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7 Responses to “7 Tips for Using Suspensive Hyphenation”
Oh, very helpful, indeed! Thank you, Mark. And I love the switch been dupe and dope in #4!
I’m ok with most of these as corrected, but the one about the baby wolf is just annoying. I think recasting the sentence would work better, as in, “A wolf that is one to two years old is still a baby.” It is also possible, since I’m not clear on this, that it could be “A wolf that is [only] one or two years old is still a baby,” meaning that even a wolf that is 2 years old (i.e., not yet 3), is still a baby. Alternatively, if you want to use digits, you could say “A wolf that is 1-2 years old is still a baby,” or “A wolf that is 1 to 2 years old is still a baby.” In any case, it avoids the annoying hyphens. Don’t get me wrong, I love hyphens (we did have another post on this recently!) but some people get carried away or misuse them, and in this case, I think that putting the noun (wolf) before the adjective (1-2 years old) makes for better understanding of what is going on in the sentence.
I must confess that the dupe/dope switch was accidental — and amusing to me, too.
I thought a hyphen (-) WAS an en dash, and a dash (–) was an em dash.
I though hyphen and dash were the punctuation names, and en and em dash were the typographical names.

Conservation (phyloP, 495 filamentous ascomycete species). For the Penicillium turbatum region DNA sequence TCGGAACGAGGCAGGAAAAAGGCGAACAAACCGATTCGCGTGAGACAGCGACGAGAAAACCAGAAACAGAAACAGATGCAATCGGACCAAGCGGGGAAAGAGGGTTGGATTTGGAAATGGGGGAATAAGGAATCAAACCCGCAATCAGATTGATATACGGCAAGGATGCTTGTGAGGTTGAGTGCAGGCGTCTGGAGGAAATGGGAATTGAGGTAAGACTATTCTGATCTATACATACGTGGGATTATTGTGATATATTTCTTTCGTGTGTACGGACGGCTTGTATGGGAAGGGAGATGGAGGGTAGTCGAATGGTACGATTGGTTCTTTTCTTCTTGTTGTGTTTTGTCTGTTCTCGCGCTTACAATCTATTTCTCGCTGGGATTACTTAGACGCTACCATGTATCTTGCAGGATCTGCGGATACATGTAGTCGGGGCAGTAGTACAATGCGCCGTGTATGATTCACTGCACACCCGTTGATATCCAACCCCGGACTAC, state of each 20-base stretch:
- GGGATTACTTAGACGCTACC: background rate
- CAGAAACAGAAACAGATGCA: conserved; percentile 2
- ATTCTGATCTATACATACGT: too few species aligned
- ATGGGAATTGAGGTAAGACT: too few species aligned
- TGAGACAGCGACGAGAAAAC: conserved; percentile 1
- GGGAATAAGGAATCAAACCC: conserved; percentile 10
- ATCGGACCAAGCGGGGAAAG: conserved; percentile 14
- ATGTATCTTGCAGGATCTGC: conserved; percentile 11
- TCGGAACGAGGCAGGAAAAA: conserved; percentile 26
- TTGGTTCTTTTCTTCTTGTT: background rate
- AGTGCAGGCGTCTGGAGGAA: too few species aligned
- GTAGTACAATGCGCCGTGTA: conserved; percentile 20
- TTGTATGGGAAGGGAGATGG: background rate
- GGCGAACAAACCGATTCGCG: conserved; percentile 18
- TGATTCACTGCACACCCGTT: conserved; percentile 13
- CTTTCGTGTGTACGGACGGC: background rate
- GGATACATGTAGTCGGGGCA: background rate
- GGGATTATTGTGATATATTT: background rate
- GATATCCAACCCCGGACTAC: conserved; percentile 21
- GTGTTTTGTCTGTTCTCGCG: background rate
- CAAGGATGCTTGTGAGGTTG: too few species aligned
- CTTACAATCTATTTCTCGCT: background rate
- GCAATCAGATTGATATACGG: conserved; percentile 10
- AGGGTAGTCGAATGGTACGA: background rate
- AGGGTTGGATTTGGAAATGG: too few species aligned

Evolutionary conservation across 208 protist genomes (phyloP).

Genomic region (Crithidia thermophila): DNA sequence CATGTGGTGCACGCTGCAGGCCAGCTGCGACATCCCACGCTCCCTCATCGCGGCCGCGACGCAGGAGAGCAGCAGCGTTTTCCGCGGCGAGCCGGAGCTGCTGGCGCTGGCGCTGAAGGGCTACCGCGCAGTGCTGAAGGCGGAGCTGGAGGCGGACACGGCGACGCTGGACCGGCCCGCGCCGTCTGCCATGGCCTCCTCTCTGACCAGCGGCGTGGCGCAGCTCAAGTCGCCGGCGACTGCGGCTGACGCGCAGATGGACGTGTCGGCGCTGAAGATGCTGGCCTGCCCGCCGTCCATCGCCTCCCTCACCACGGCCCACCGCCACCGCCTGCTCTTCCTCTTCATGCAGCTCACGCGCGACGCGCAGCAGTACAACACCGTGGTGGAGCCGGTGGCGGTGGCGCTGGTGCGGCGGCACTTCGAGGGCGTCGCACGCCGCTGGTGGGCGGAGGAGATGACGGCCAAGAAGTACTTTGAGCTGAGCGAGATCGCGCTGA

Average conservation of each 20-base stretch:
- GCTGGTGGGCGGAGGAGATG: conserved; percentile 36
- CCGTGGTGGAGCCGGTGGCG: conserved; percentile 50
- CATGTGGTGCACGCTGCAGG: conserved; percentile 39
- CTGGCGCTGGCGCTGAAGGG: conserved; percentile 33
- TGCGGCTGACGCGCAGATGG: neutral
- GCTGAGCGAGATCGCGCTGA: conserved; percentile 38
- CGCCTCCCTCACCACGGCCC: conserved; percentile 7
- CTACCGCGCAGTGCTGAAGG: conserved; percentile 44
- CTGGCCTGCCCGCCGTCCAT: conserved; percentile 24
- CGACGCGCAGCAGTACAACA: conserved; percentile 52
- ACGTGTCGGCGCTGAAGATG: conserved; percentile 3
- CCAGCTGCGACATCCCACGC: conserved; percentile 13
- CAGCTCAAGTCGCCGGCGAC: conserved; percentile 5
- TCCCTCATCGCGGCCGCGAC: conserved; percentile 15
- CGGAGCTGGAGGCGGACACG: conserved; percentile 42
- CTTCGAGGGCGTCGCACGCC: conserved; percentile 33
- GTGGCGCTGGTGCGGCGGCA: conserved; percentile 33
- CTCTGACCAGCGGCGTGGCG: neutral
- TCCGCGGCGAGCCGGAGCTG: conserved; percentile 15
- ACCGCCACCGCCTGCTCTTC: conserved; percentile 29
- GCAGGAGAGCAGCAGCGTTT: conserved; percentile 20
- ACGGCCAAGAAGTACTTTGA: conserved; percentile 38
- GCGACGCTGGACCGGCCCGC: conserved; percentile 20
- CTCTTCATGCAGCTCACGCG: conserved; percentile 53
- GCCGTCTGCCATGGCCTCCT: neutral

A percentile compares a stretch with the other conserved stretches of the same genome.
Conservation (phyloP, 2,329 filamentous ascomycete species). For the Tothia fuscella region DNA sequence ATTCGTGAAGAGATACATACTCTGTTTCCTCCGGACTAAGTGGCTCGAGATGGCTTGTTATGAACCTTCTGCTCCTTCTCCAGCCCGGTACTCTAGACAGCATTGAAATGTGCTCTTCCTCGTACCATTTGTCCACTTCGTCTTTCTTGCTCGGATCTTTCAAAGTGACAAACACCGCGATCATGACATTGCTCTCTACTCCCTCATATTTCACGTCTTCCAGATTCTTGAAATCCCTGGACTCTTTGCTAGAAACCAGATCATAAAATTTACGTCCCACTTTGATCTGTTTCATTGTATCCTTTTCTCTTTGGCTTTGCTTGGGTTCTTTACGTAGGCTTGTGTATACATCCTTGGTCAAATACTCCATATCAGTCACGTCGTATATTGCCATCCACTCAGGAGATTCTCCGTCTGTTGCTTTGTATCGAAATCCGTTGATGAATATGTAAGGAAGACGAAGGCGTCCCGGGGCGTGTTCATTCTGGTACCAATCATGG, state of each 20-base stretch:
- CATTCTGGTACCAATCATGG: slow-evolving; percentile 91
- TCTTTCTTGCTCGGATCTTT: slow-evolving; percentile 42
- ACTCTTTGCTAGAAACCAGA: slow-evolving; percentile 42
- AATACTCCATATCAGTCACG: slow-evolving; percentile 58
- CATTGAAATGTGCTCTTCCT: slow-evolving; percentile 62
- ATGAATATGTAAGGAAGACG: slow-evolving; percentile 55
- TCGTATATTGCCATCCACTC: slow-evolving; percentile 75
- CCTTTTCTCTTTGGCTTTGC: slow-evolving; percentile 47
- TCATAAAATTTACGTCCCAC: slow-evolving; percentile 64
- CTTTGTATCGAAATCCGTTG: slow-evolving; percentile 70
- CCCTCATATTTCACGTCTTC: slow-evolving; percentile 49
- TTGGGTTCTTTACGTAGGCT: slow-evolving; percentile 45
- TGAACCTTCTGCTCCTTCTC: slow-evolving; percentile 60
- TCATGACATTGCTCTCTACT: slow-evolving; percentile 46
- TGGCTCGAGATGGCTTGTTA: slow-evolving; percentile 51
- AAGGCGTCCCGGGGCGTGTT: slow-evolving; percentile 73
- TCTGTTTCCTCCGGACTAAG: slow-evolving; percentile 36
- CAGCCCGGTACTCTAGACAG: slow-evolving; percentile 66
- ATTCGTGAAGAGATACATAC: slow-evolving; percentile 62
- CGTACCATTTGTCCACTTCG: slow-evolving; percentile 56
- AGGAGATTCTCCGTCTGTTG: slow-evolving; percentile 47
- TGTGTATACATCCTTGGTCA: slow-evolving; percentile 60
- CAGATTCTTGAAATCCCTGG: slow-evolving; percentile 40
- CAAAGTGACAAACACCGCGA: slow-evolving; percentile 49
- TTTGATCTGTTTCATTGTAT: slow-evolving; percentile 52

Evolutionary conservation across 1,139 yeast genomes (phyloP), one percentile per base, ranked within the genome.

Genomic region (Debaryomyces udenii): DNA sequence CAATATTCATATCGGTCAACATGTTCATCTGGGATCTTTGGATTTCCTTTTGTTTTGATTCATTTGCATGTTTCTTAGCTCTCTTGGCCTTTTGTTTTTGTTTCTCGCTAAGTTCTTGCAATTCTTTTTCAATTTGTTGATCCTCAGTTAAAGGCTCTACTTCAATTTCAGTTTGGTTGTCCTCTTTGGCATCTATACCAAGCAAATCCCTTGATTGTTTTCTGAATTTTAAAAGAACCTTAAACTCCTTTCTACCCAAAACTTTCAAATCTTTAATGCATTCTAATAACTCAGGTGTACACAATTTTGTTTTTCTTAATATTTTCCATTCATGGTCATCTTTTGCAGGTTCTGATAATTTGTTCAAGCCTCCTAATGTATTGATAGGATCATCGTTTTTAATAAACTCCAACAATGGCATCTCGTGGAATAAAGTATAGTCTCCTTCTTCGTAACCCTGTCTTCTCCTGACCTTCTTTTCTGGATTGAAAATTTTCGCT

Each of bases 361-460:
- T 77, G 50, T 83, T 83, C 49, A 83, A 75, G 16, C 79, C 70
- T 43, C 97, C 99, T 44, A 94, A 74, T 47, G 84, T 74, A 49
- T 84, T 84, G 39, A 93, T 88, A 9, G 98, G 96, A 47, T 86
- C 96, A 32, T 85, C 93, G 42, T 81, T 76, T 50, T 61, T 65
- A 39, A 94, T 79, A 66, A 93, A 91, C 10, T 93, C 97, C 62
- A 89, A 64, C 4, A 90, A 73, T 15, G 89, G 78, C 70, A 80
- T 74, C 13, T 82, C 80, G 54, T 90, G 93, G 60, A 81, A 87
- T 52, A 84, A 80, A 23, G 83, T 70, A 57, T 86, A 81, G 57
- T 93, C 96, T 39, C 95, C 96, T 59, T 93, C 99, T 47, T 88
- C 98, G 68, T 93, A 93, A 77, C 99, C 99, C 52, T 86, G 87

There is some third thing? What is the difference in form and usage between a hyphen an an en dash?
Hyphens, en dashes, and em dashes are three distinct characters with distinct (but occasionally overlapping) functions. See another DailyWritingTips.com contributor’s excellent post explaining their uses and distinctions: http://www.dailywritingtips.com/how-to-use-dashes.
I agree with all of these, with a couple of caveats. First, since I follow Chicago (CMS) style, I would spell out “one- to two-year-old.” Second, the problem with number 7, while technically correct, is that when it is read aloud it will be misunderstood.
As for ApK: This is a hyphen (-); this is an en-dash (–) used to link numbers, as well as for uses described above; and this is an em-dash (—), used to set off expressions that interrupt the flow of a sentence, much as parentheses would, but with less “distance” from the basic idea of the sentence.
Good article and thank you for the tips.
I have one point I’d like to bring up, and that is that you have listed the incorrect examples prominently and in bold. To someone skimming the site, this might have the exact opposite effect as what you are aiming for with the article. That is, they might quickly glance over the incorrect examples and assume that they are correct. I think it would be good if you made the correct example more prominent. For example, you might change the section headings to something like
4. NO: “Marc Antony was seen as Cleopatra’s drink-and-love besotted dupe.”
YES: “Marc Antony was seen as Cleopatra’s drink- and love-besotted dupe.”
7. NO: “The box contained a stack of 3- by 5-inch cards.”
YES: “The box contained a stack of 3-by-5-inch cards.”
Thanks for the article!